The US is ready to accept “binding international obligations” on reducing greenhouse gas emissions if other nations do the same, according to officials.

The US hopes the world’s major economies will conclude a “leaders’ declaration” before the July G8 summit. But the Bush administration is clearly looking for some kind of agreement from major developing countries such as China, India and Brazil.

“The US is prepared to enter into binding international obligations to reduce greenhouse gases as part of a global agreement in which all major economies similarly undertake binding international obligations,” said Mr Price, the president’s deputy national security adviser for international economic affairs.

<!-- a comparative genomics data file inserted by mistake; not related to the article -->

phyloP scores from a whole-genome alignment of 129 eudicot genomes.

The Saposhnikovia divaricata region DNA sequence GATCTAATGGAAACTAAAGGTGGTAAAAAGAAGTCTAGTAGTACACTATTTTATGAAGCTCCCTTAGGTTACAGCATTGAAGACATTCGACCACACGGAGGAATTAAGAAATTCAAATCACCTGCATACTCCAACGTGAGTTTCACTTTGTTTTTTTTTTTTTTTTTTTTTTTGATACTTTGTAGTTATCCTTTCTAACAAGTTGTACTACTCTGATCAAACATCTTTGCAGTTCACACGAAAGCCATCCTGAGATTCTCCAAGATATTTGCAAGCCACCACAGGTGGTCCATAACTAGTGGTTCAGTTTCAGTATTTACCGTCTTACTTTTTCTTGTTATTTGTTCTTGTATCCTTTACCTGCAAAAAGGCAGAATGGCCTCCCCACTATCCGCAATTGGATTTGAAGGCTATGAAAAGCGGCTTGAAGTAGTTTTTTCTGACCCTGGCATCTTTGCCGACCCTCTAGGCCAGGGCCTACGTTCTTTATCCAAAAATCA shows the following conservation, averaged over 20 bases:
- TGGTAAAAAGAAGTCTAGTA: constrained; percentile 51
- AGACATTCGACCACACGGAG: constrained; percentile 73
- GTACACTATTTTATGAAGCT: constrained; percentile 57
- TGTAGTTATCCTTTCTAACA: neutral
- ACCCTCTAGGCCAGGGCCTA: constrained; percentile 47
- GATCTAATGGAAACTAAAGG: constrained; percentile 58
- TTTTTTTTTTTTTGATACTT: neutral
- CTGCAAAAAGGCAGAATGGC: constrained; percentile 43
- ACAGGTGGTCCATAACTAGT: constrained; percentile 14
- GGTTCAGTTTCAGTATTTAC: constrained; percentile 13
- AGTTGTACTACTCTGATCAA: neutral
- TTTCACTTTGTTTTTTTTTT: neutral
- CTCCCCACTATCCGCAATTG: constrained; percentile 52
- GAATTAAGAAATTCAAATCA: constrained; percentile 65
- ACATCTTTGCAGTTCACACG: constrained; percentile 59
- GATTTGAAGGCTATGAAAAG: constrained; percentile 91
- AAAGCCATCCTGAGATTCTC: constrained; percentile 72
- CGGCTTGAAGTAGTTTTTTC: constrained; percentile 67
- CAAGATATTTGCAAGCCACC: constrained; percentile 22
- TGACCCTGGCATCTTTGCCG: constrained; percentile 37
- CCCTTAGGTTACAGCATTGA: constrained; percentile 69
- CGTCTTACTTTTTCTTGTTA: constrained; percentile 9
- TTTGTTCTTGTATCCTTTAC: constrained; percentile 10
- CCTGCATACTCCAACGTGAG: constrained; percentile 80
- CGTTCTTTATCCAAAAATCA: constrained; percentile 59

“An effective framework requires the participation of all major economies, developed and developing alike,” said Mr Price. “Europe and the US could turn out the lights today, and come 2030 or 2050 we would not have addressed the problem of climate change.”

Some countries might commit to firm emissions targets while others promised energy efficiency gains, he suggested. Commitments could cover a country’s entire economy, or just certain sectors.

Obligations, of course, is not the same as commitments.  And there is no indication of how much, or whether, the US might be prepared to cut emissions.